All of that was simmering in the news when Virginia Hughes, who joined BuzzFeed in 2014 as science editor, and decided that it was time for a science beat focused on issues of sex in American culture. Hughes hired Ghorayshi in early 2015 and gave her broad freedom to cover a host of sensitive subjects in addition to sexual harassment, from narrative features about children who are intersex to stories of embryos in divorce court.
“We didn’t go chasing after the sexual harassment thing per se, but … we wanted to have the BuzzFeed science desk be an established place where sexism is talked about,” Ghorayshi said. Hughes echoed that sentiment: “We didn’t explicitly set out to do a beat in sexual harassment in science … but now that it’s happened, we’re committed to doing much more of it.”
But it’s Ghorayshi’s reporting on sexual harassment that has caught the most attention both from scientists and other journalists. “We are seeing a huge upswing in sexual harassment reporting,” said science writer and New York University professor Michael Balter, who added that he thought the big breakthrough came last October, when Ghorayshi broke the story of the Marcy case at Berkeley.
“At Science, I was still debating with my editors whether we should cover the Brian Richmond case when that story exploded,” Balter said, “and it was the tipping point for our own investigation.” Balter’s story, published in Science early this year, explored accusations against Richmond, a curator for human origins at the American Museum of Natural History, under the headline “The sexual misconduct case that rocked anthropology.”
Balter also thinks the academic climate for reporting sexual harassment has changed. “Victims of sexual harassment and their supporters seem to be really fed up with it, and are talking to reporters now when they might not have earlier. A sort of critical mass situation.”
Hughes said she is “thrilled that lots of other outlets are also paying more attention, citing Balter’s story, a piece by Amy Harmon at The New York Times on the resignation of University of Chicago molecular geneticist Jason Lieb following a sexual harassment investigation, and reporting by Mashable’s Miriam Kramer on Tim Slater, an astronomer at the University of Wyoming.
The question, of course, is whether this increasingly public conversation can lead to significant cultural change. I asked Janet Stemwedel, an ethicist and philosopher of science at San José State University, whether she thought that reporting such as Ghorayshi’s, Balter’s, and others had, so far, changed anything.
“Does it reduce the incidence of harassment? I think it’s too soon to tell,” she said. “And it’s notoriously hard to get accurate information on the incidence of sexual harassment to begin with; harassers aren’t usually doing it out in the open, and their targets have lots of sensible reasons to decide not to report, given the kinds of personal and career blowback that come with being a whistleblower.”
Still, she added, the recent uptick in reporting on the topic has proved one thing: “There are enough well-publicized cases that the hypothesis that it’s just a few isolated ‘bad apples,’” Stemwedel said, “doesn’t seem plausible anymore.”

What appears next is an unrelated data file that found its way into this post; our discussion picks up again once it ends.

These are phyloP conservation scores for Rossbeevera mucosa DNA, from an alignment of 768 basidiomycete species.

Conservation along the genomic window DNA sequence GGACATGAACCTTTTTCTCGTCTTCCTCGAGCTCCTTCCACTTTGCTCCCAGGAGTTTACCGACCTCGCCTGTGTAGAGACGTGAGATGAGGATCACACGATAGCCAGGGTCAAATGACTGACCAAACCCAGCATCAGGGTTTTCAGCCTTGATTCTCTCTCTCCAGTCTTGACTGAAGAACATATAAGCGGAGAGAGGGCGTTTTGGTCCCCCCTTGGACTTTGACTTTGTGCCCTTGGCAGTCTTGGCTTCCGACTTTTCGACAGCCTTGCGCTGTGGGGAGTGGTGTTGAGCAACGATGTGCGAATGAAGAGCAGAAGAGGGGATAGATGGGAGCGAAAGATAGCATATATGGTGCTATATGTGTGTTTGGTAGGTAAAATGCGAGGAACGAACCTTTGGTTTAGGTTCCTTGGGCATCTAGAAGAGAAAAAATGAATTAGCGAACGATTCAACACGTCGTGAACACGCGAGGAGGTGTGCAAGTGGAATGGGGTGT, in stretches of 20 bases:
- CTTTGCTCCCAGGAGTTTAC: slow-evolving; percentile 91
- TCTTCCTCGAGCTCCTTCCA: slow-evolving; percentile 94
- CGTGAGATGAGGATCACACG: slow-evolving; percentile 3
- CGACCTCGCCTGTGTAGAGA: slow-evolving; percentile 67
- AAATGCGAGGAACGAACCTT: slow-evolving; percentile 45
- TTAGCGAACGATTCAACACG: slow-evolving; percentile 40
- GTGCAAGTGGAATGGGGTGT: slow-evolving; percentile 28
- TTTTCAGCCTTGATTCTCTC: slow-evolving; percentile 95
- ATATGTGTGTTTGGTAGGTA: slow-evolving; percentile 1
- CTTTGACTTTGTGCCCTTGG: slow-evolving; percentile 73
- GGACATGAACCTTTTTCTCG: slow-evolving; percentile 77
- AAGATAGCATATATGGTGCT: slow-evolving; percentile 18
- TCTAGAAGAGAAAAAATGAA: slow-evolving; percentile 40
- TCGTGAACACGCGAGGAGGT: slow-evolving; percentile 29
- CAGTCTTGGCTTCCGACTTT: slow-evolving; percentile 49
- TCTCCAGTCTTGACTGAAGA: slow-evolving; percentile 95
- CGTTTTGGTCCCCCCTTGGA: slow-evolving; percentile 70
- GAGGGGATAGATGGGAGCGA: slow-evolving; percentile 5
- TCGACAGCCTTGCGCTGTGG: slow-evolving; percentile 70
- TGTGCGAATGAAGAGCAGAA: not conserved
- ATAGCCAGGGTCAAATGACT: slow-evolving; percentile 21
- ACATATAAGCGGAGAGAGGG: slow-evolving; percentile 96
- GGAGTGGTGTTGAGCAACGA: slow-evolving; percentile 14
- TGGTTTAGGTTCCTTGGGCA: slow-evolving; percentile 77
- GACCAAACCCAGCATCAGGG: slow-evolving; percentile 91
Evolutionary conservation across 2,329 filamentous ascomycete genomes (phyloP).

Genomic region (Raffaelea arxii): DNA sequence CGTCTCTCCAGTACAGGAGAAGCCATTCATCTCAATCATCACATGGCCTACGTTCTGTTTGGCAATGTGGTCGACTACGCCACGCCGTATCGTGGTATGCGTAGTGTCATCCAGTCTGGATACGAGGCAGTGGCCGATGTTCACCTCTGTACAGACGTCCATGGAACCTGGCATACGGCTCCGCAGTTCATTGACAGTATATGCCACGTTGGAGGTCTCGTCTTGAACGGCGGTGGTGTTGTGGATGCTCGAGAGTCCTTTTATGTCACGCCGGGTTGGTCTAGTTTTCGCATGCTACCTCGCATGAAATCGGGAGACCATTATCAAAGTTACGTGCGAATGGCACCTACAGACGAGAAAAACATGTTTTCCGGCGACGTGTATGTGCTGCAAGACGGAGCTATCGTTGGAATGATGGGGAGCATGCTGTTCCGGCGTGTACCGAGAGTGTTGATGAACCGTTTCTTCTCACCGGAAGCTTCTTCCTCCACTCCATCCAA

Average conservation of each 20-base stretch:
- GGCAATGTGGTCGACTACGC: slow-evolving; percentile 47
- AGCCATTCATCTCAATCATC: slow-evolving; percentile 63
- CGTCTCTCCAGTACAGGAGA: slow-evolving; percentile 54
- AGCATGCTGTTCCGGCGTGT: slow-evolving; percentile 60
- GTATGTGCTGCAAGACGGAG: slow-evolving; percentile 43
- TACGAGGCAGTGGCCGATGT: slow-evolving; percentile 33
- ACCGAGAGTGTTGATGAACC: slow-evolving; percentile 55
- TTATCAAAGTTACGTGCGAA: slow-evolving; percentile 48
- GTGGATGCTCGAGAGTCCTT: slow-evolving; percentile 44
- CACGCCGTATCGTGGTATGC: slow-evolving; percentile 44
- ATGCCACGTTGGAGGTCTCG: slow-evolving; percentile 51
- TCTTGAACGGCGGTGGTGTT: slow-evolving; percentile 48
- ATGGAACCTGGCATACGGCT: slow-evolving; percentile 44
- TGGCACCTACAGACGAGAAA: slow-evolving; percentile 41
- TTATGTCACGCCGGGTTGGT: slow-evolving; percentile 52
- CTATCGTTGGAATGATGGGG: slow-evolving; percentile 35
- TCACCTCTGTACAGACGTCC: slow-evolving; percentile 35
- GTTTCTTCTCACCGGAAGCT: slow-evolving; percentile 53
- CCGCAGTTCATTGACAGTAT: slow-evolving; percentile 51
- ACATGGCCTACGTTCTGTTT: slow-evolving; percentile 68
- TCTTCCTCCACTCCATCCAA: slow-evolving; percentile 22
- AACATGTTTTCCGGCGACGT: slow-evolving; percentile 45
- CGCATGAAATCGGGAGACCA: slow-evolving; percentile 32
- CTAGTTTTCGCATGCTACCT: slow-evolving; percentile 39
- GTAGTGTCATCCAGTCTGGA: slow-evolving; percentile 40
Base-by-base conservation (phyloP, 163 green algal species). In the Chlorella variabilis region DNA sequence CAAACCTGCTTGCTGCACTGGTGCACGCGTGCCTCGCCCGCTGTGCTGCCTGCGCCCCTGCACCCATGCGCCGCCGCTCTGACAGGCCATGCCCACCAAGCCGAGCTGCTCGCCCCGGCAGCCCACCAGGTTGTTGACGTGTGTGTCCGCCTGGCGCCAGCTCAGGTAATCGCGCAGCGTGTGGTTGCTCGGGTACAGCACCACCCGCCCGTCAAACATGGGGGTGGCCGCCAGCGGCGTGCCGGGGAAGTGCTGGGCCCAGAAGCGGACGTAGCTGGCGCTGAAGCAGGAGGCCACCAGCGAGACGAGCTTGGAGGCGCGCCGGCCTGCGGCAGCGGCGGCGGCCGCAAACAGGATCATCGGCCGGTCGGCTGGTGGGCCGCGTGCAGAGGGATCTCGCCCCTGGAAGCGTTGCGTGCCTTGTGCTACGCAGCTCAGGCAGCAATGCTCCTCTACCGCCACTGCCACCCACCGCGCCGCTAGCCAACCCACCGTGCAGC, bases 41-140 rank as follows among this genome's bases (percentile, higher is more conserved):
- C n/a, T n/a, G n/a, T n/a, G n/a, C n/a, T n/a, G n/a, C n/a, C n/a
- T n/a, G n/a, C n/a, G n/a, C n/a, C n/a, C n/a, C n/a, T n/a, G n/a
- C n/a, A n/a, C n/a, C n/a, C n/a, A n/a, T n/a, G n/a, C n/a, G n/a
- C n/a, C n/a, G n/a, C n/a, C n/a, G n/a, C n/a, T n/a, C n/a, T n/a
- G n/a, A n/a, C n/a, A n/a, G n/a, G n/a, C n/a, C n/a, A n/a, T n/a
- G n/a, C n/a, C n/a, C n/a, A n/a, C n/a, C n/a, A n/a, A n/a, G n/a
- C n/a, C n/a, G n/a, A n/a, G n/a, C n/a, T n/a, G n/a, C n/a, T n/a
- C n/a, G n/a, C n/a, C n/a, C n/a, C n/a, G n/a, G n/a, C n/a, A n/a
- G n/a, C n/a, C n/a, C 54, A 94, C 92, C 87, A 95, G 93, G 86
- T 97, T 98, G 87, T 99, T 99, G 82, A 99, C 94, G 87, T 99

Another question is whether reporting on harassment will affect universities, funding agencies and professional societies. Proposed legislation to require universities to disclose findings of sexual harassment to funders, for example, could have unintended consequences — not least because universities are heavily dependent on grants. This, Stemwedel said, might make them less willing to call an incident harassment “because having to share this information threatens their funding.”
But that would only seem to underscore the importance of continuing to expose sexism and discrimination wherever it occurs. “A culture of sexism,” Ghorayshi noted, “enables something like sexual harassment to go unpublished, unaddressed.”
Indeed, “bigot,” “chauvinist,” and “harasser” are not terms that any scientist or academic would readily display on a CV. And yet we know, perhaps now more than ever, that such appellations remain well-deserved in some corners of science — and sometimes even inside prestigious programs and institutions that we might have assumed, by 2016, would be more enlightened.
The perpetrators of such behavior have profound incentives to keep their actions quiet. So do their institutions. Sadly, so do the victims of harassment, who often discover that reporting bad behavior damage or even destroy their own careers.
And yet, reluctant whistleblowers and tangled knots of competing interests and motivations have forever been the hard stuff of journalism, whatever the beat, and science journalists are as obliged as any member of the profession to keep digging, keep writing, keep exposing. Sure, such work won’t change things overnight. But change — however sluggish and freighted with cultural inertia — can’t happen without it.
“I think in the long run,” Balter said, “[a] cultural change will take place that will make sexual harassment more difficult to get away with.”